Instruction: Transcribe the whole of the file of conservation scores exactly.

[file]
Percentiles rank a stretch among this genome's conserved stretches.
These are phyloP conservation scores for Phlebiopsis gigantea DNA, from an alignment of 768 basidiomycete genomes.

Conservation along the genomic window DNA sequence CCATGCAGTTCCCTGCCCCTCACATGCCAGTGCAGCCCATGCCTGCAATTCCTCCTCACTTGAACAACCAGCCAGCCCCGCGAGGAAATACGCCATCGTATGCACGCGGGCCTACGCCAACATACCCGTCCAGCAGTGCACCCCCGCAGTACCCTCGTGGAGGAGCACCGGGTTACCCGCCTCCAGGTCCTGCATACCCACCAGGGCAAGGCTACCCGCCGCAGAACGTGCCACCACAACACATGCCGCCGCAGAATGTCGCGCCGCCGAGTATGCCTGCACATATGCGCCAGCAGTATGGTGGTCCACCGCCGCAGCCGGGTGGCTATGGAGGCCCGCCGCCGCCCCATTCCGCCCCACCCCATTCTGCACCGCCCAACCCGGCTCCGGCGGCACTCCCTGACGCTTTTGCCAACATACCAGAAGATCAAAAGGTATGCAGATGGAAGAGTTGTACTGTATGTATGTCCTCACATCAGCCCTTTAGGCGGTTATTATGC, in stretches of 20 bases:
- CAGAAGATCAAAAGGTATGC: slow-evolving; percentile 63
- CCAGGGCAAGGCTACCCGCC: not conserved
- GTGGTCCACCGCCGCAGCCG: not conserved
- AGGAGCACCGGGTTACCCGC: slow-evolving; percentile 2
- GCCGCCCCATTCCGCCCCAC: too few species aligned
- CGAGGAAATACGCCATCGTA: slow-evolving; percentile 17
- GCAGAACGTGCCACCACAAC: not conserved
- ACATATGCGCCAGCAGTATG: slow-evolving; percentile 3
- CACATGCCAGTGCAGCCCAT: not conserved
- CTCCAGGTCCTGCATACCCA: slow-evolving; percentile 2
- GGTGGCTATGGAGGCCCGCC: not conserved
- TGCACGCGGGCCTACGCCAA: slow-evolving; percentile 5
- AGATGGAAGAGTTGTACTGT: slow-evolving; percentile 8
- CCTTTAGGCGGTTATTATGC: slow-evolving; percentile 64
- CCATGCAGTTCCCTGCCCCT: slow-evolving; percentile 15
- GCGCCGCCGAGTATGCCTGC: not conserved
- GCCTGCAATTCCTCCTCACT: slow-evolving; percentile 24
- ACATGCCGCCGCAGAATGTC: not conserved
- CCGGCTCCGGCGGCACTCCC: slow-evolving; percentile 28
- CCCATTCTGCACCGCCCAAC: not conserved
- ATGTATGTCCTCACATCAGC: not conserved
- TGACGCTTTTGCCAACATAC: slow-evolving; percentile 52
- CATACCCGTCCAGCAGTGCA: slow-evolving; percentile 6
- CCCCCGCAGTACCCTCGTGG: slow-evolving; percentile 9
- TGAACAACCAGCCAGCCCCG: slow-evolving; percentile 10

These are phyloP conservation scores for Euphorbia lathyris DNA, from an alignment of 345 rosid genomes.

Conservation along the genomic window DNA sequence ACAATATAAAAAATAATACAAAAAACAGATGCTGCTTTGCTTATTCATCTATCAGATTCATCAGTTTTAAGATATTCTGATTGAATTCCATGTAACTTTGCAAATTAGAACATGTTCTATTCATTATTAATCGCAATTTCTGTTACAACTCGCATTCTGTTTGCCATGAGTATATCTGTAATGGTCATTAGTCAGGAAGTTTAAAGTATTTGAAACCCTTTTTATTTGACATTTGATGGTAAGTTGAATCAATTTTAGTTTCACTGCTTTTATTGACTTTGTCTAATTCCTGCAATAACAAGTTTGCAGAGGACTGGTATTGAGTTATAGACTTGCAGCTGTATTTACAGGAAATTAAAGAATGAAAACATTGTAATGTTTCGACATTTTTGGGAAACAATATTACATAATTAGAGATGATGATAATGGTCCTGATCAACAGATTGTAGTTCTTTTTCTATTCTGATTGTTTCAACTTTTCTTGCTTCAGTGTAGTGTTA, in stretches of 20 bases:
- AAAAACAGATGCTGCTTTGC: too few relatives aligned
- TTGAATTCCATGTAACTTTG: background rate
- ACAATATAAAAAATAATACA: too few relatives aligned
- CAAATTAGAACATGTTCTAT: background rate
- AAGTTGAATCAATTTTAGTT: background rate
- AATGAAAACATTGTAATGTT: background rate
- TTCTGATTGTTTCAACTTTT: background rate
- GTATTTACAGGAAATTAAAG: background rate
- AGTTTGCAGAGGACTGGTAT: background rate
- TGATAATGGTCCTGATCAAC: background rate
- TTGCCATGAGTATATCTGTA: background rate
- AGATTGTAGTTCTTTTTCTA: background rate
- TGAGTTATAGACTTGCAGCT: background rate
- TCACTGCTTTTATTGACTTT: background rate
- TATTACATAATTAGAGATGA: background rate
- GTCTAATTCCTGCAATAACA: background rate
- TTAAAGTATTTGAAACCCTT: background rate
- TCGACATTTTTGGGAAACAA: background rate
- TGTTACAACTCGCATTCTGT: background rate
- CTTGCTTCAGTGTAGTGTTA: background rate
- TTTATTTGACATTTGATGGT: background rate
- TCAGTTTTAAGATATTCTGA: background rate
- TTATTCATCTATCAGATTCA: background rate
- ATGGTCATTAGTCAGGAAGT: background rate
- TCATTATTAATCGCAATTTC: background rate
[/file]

Percentiles rank a stretch among this genome's conserved stretches.
These are phyloP conservation scores for Phlebiopsis gigantea DNA, from an alignment of 768 basidiomycete genomes.

Conservation along the genomic window DNA sequence CCATGCAGTTCCCTGCCCCTCACATGCCAGTGCAGCCCATGCCTGCAATTCCTCCTCACTTGAACAACCAGCCAGCCCCGCGAGGAAATACGCCATCGTATGCACGCGGGCCTACGCCAACATACCCGTCCAGCAGTGCACCCCCGCAGTACCCTCGTGGAGGAGCACCGGGTTACCCGCCTCCAGGTCCTGCATACCCACCAGGGCAAGGCTACCCGCCGCAGAACGTGCCACCACAACACATGCCGCCGCAGAATGTCGCGCCGCCGAGTATGCCTGCACATATGCGCCAGCAGTATGGTGGTCCACCGCCGCAGCCGGGTGGCTATGGAGGCCCGCCGCCGCCCCATTCCGCCCCACCCCATTCTGCACCGCCCAACCCGGCTCCGGCGGCACTCCCTGACGCTTTTGCCAACATACCAGAAGATCAAAAGGTATGCAGATGGAAGAGTTGTACTGTATGTATGTCCTCACATCAGCCCTTTAGGCGGTTATTATGC, in stretches of 20 bases:
- CAGAAGATCAAAAGGTATGC: slow-evolving; percentile 63
- CCAGGGCAAGGCTACCCGCC: not conserved
- GTGGTCCACCGCCGCAGCCG: not conserved
- AGGAGCACCGGGTTACCCGC: slow-evolving; percentile 2
- GCCGCCCCATTCCGCCCCAC: too few species aligned
- CGAGGAAATACGCCATCGTA: slow-evolving; percentile 17
- GCAGAACGTGCCACCACAAC: not conserved
- ACATATGCGCCAGCAGTATG: slow-evolving; percentile 3
- CACATGCCAGTGCAGCCCAT: not conserved
- CTCCAGGTCCTGCATACCCA: slow-evolving; percentile 2
- GGTGGCTATGGAGGCCCGCC: not conserved
- TGCACGCGGGCCTACGCCAA: slow-evolving; percentile 5
- AGATGGAAGAGTTGTACTGT: slow-evolving; percentile 8
- CCTTTAGGCGGTTATTATGC: slow-evolving; percentile 64
- CCATGCAGTTCCCTGCCCCT: slow-evolving; percentile 15
- GCGCCGCCGAGTATGCCTGC: not conserved
- GCCTGCAATTCCTCCTCACT: slow-evolving; percentile 24
- ACATGCCGCCGCAGAATGTC: not conserved
- CCGGCTCCGGCGGCACTCCC: slow-evolving; percentile 28
- CCCATTCTGCACCGCCCAAC: not conserved
- ATGTATGTCCTCACATCAGC: not conserved
- TGACGCTTTTGCCAACATAC: slow-evolving; percentile 52
- CATACCCGTCCAGCAGTGCA: slow-evolving; percentile 6
- CCCCCGCAGTACCCTCGTGG: slow-evolving; percentile 9
- TGAACAACCAGCCAGCCCCG: slow-evolving; percentile 10

These are phyloP conservation scores for Euphorbia lathyris DNA, from an alignment of 345 rosid genomes.

Conservation along the genomic window DNA sequence ACAATATAAAAAATAATACAAAAAACAGATGCTGCTTTGCTTATTCATCTATCAGATTCATCAGTTTTAAGATATTCTGATTGAATTCCATGTAACTTTGCAAATTAGAACATGTTCTATTCATTATTAATCGCAATTTCTGTTACAACTCGCATTCTGTTTGCCATGAGTATATCTGTAATGGTCATTAGTCAGGAAGTTTAAAGTATTTGAAACCCTTTTTATTTGACATTTGATGGTAAGTTGAATCAATTTTAGTTTCACTGCTTTTATTGACTTTGTCTAATTCCTGCAATAACAAGTTTGCAGAGGACTGGTATTGAGTTATAGACTTGCAGCTGTATTTACAGGAAATTAAAGAATGAAAACATTGTAATGTTTCGACATTTTTGGGAAACAATATTACATAATTAGAGATGATGATAATGGTCCTGATCAACAGATTGTAGTTCTTTTTCTATTCTGATTGTTTCAACTTTTCTTGCTTCAGTGTAGTGTTA, in stretches of 20 bases:
- AAAAACAGATGCTGCTTTGC: too few relatives aligned
- TTGAATTCCATGTAACTTTG: background rate
- ACAATATAAAAAATAATACA: too few relatives aligned
- CAAATTAGAACATGTTCTAT: background rate
- AAGTTGAATCAATTTTAGTT: background rate
- AATGAAAACATTGTAATGTT: background rate
- TTCTGATTGTTTCAACTTTT: background rate
- GTATTTACAGGAAATTAAAG: background rate
- AGTTTGCAGAGGACTGGTAT: background rate
- TGATAATGGTCCTGATCAAC: background rate
- TTGCCATGAGTATATCTGTA: background rate
- AGATTGTAGTTCTTTTTCTA: background rate
- TGAGTTATAGACTTGCAGCT: background rate
- TCACTGCTTTTATTGACTTT: background rate
- TATTACATAATTAGAGATGA: background rate
- GTCTAATTCCTGCAATAACA: background rate
- TTAAAGTATTTGAAACCCTT: background rate
- TCGACATTTTTGGGAAACAA: background rate
- TGTTACAACTCGCATTCTGT: background rate
- CTTGCTTCAGTGTAGTGTTA: background rate
- TTTATTTGACATTTGATGGT: background rate
- TCAGTTTTAAGATATTCTGA: background rate
- TTATTCATCTATCAGATTCA: background rate
- ATGGTCATTAGTCAGGAAGT: background rate
- TCATTATTAATCGCAATTTC: background rate